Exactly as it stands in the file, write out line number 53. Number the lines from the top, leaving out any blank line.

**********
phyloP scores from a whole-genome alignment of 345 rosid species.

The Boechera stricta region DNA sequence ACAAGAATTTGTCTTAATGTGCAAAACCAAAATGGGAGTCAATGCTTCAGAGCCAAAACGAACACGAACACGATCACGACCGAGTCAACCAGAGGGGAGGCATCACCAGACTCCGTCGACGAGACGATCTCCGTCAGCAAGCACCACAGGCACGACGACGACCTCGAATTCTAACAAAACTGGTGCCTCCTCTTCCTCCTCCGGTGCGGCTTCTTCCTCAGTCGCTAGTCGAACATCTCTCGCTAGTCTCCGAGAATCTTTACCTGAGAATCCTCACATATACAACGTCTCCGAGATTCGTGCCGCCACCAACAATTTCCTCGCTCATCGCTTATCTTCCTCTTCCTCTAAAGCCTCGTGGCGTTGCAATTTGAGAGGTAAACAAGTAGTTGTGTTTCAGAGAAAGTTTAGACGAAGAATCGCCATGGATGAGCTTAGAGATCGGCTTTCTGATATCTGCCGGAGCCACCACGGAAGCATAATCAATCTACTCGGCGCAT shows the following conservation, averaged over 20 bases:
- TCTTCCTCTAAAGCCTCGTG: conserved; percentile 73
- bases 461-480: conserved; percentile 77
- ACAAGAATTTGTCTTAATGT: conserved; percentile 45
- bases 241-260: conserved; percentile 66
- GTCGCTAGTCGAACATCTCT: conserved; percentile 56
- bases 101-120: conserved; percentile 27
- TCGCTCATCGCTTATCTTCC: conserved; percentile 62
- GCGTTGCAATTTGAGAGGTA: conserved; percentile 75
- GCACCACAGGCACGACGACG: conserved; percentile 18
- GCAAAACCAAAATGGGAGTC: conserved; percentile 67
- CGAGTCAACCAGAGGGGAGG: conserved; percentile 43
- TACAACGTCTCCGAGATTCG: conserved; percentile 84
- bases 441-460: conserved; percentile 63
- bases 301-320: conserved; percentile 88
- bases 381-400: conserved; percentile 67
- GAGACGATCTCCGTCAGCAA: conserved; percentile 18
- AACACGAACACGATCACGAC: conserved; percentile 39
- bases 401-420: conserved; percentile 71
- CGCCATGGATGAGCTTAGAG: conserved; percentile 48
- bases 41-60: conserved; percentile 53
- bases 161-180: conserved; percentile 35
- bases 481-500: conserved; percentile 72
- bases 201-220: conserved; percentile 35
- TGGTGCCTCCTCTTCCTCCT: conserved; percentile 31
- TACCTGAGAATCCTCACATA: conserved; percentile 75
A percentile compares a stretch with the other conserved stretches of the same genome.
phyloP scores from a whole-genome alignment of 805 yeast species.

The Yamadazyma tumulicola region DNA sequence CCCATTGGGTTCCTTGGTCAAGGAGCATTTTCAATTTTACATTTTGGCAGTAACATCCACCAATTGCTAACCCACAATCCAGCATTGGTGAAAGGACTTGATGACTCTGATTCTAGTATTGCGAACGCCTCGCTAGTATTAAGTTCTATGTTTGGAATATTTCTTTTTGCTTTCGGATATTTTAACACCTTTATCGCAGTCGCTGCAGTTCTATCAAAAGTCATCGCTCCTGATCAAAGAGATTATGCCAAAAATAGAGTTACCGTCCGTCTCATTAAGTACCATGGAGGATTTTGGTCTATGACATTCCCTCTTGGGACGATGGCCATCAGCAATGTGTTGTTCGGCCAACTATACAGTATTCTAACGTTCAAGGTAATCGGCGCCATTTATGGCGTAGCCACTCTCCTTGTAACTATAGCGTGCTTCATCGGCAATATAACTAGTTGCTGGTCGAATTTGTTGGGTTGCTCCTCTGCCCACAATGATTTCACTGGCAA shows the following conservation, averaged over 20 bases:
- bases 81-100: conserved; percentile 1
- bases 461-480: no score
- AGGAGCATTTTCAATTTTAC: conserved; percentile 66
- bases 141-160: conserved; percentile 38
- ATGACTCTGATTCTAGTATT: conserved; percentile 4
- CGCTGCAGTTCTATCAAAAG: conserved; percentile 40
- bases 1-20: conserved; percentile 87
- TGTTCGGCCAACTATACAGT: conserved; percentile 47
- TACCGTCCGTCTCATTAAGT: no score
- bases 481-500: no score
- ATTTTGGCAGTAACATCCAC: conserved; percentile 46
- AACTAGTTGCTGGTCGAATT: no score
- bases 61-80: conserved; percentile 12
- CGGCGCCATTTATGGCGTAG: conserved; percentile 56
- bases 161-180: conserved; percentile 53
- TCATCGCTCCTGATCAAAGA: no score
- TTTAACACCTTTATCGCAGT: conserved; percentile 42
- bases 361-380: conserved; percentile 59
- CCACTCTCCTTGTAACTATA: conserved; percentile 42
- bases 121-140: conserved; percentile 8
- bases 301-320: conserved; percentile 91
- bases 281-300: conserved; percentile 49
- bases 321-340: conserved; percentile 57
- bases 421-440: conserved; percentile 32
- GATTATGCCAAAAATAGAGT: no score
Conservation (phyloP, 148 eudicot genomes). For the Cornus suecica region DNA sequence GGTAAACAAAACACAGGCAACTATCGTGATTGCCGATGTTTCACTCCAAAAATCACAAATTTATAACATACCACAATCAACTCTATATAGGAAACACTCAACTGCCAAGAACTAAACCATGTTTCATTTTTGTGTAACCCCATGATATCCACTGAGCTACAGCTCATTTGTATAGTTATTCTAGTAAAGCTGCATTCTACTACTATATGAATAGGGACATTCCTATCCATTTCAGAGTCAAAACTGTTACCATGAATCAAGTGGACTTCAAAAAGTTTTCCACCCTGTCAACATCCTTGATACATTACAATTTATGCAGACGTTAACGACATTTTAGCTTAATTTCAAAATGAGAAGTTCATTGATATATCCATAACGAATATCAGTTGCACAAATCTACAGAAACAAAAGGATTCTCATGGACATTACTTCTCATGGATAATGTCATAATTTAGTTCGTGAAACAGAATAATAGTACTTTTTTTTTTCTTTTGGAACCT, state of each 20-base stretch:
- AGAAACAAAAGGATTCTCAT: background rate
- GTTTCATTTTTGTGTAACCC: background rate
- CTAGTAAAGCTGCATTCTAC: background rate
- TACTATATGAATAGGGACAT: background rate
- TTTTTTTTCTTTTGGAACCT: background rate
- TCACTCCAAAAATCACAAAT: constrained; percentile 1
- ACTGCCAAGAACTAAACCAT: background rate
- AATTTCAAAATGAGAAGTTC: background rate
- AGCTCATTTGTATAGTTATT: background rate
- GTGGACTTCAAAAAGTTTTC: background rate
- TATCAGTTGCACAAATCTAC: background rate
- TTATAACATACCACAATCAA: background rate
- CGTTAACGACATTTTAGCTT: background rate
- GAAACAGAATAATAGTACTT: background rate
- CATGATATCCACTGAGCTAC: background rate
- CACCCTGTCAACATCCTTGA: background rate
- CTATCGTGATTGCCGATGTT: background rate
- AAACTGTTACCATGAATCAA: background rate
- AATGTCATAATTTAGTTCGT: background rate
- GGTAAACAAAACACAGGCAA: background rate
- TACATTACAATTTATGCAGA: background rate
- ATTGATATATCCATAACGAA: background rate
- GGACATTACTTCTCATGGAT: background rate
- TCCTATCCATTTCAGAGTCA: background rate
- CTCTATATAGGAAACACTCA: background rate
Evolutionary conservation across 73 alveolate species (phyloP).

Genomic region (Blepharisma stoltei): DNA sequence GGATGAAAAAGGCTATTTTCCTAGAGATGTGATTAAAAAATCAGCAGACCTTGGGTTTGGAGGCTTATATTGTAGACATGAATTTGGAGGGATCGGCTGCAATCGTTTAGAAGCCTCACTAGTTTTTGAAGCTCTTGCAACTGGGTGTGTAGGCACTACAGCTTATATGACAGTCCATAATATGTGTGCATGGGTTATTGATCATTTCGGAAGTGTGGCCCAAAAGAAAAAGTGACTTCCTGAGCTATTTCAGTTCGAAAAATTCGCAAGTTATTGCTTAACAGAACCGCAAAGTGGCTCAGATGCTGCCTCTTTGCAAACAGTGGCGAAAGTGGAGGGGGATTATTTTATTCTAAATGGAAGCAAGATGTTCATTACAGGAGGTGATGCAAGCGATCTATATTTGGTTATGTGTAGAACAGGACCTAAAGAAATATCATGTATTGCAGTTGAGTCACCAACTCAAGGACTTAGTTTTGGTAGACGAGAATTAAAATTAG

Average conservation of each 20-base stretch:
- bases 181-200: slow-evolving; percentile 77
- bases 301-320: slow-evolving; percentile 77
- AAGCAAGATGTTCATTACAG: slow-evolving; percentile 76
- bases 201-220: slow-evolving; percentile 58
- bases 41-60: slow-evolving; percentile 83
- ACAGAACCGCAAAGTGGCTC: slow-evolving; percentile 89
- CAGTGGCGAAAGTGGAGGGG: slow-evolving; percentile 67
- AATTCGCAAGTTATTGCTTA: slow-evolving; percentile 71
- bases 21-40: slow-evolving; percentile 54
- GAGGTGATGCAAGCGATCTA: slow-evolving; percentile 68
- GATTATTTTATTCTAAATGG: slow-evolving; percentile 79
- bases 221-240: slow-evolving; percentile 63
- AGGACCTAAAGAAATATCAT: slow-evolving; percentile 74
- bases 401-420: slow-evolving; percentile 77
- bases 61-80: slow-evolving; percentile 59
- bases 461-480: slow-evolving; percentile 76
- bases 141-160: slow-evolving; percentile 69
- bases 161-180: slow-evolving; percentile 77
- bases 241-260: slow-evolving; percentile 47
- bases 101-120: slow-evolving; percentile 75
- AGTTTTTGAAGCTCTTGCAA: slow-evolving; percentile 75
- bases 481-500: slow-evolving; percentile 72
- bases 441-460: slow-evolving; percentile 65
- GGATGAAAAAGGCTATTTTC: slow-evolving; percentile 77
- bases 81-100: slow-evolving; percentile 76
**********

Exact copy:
- bases 321-340: conserved; percentile 57